In a recent Memorandum Order, Magistrate Judge Christopher J. Burke denied plaintiff’s motion to compel, pursuant Fed. R. Civ. P. 34(a), defendant Konami Digital Entertainment Inc. (“Konami US”) to produce core technical documents regarding certain accused products that are in the possession of Konami US’s foreign affiliate. Princeton Digital Image Corp. v. Konami Digital Entertainment, Inc., et al., C.A. No. 12-1461-LPS-CJB (D. Del. Aug. 31, 2016). Specifically, plaintiff requested that Konami US be ordered to “supplement its core technical document production . . . to include the technical documents describing the features of each accused game title, including the functional requirements, technical specifications, test plans and other relevant technical documents” by producing records in the possession of Konami US’s non-party sister entity, Konami Digital Entertainment, Ltd. (“Konami Japan”). Id. at 1. Konami US and Konami Japan are owned by a common parent company. Id.
In arguing that Konami US “has control over core technical documents in the possession of Konami Japan,” plaintiff asserted that “[Konami US] had acted with [Konami Japan] in effecting the transaction giving rise to suit and is litigating on its behalf[.]” Id. at 2-3. Judge Burke rejected this argument, observing that plaintiff “has pointed to very little evidence with regard to the relationship between Konami US and Konami Japan.” Id. at 4. Judge Burke further explained that plaintiff “has not offered an articulation as to what it would mean for Konami US, in this patent litigation matter, to have ‘acted with’ Konami Japan to ‘effect’ the relevant ‘transaction[s].’” Id. at 6. Plaintiff also failed to offer “any other information about Konami Japan’s connection to the instant litigation.” Id.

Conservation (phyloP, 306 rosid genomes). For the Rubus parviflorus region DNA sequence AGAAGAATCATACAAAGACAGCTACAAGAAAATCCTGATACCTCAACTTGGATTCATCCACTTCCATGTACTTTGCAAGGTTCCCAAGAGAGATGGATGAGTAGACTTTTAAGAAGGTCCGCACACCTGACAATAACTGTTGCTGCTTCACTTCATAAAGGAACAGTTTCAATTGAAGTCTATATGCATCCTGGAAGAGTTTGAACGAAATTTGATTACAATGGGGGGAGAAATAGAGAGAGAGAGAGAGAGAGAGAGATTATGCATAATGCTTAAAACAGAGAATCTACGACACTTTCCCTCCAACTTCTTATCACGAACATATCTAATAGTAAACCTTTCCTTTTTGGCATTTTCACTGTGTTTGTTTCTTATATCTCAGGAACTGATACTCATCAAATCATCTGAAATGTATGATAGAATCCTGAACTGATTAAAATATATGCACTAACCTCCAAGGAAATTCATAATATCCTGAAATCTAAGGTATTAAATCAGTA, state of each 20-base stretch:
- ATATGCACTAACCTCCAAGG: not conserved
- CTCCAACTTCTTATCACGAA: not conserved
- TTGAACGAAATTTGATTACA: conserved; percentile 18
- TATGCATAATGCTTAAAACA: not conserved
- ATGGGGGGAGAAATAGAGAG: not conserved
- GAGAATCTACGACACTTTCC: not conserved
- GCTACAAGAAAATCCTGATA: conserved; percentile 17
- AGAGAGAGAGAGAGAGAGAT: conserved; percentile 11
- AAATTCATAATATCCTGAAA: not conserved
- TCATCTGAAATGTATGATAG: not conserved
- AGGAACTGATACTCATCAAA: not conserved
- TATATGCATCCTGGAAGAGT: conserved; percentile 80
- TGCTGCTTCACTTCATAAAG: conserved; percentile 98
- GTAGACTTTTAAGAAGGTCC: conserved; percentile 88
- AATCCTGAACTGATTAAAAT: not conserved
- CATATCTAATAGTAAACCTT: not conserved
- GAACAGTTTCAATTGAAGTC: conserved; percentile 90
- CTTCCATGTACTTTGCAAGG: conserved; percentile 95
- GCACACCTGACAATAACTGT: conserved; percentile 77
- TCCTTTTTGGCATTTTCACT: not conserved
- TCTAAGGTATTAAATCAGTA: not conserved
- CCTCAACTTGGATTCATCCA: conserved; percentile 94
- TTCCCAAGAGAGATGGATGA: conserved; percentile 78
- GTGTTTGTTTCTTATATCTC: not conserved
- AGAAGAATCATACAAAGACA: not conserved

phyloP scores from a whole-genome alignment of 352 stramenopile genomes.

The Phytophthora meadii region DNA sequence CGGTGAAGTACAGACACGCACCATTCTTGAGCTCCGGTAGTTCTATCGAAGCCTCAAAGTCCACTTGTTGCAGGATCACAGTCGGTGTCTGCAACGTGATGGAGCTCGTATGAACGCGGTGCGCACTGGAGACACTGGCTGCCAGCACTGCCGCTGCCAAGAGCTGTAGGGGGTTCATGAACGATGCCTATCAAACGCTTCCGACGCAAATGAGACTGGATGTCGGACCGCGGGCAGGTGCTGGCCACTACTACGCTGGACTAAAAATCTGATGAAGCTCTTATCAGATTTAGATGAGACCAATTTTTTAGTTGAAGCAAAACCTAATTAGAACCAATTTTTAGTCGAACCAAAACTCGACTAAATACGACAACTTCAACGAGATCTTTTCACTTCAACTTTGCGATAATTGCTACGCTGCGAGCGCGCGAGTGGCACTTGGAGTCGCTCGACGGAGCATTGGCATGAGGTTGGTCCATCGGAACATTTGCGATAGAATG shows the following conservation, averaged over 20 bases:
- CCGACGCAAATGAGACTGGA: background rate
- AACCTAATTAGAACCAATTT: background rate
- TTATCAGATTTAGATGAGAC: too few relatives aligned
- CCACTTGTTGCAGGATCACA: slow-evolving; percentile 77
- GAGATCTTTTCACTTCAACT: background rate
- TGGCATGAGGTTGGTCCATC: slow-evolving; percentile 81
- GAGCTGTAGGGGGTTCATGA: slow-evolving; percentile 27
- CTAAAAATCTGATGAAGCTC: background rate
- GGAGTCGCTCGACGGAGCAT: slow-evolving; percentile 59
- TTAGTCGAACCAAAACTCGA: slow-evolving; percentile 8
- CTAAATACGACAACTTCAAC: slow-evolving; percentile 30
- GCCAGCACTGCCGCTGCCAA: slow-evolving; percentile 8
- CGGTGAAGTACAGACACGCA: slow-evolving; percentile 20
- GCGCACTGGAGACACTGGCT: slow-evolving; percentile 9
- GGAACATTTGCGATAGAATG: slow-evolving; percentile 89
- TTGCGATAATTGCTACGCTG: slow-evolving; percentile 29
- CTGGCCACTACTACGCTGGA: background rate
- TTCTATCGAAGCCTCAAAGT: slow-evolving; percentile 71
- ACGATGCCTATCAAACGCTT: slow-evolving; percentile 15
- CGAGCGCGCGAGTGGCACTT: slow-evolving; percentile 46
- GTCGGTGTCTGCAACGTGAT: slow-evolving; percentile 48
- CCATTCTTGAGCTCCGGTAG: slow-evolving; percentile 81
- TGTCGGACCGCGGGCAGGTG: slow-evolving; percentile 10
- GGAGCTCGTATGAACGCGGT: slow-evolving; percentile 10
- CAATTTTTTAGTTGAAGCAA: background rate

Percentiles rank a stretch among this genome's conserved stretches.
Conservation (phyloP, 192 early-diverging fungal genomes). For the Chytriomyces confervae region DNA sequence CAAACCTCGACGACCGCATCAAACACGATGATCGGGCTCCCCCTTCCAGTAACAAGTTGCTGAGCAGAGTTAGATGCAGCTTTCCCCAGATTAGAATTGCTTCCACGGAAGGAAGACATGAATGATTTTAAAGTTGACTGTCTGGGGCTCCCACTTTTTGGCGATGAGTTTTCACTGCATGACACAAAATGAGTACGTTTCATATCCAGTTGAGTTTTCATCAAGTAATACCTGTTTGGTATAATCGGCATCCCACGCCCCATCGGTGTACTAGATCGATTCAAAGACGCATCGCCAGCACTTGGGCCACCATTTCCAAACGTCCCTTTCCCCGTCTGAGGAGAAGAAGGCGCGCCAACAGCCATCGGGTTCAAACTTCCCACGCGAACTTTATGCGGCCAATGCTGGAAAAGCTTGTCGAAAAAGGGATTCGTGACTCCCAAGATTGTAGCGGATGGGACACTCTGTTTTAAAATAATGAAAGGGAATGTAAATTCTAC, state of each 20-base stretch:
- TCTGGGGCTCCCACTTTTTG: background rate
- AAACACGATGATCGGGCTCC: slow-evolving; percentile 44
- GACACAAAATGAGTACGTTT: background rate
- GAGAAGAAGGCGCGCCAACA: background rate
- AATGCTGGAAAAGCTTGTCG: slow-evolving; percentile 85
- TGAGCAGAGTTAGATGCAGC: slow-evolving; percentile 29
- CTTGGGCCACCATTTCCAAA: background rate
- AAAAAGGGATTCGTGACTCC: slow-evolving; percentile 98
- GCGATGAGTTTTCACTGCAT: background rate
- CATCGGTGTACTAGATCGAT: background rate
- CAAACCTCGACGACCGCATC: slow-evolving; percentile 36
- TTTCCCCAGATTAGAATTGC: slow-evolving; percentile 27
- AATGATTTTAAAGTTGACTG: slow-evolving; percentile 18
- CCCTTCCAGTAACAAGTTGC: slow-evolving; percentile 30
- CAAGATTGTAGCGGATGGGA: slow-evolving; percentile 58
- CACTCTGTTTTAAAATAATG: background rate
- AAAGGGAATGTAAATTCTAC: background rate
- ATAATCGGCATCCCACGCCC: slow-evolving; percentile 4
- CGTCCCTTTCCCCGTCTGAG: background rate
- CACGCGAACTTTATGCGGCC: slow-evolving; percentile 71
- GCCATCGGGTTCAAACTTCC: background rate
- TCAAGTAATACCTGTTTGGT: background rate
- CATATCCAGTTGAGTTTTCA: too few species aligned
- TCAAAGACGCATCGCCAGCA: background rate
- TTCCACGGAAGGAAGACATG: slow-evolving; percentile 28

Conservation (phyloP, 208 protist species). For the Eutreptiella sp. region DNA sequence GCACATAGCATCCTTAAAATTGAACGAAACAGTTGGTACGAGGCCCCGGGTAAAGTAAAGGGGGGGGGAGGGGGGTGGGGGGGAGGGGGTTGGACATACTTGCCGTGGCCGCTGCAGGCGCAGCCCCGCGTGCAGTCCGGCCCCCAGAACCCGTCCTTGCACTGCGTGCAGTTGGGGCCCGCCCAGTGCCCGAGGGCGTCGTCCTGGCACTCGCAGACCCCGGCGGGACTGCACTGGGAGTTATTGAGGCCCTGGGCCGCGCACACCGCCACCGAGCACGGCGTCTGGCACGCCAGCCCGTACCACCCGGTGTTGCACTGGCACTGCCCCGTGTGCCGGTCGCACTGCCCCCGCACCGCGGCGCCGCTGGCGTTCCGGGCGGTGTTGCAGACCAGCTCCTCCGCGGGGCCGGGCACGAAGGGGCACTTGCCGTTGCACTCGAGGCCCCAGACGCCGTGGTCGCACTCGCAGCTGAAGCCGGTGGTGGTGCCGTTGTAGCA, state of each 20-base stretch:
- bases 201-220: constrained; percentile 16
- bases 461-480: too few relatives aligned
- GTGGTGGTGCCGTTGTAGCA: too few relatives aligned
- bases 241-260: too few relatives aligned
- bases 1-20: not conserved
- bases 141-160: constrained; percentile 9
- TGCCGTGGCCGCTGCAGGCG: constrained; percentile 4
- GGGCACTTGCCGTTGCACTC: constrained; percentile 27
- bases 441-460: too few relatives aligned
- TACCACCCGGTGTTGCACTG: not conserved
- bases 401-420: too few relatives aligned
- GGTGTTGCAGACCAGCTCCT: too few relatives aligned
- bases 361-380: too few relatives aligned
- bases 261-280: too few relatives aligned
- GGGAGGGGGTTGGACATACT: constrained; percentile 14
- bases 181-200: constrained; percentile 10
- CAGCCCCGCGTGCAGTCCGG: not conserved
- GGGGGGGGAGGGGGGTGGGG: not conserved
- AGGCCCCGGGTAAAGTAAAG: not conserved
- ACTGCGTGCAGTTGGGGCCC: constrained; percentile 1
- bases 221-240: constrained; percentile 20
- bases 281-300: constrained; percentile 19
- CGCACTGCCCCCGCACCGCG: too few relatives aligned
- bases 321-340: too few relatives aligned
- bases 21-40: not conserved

Judge Burke similarly found that “the Court has no basis to conclude that Konami US ‘is litigating on [Konami Japan’s] behalf.’” Id. at 7-8. Judge Burke noted, for example, that “[t]here is no record here of . . . Konami Japan employees directing the course of this litigation or making important strategic decisions in the matter for Konami US.” Id. at 8. Judge Burke further explained as follows: “That Konami Japan has, in at least one instance, made evidence (source code) in its possession accessible to Konami US . . . simply in order to . . . ‘protect its employees from time-consuming work in connection with’ this matter . . . cannot be enough to make this showing under Rule 34(a).” Id.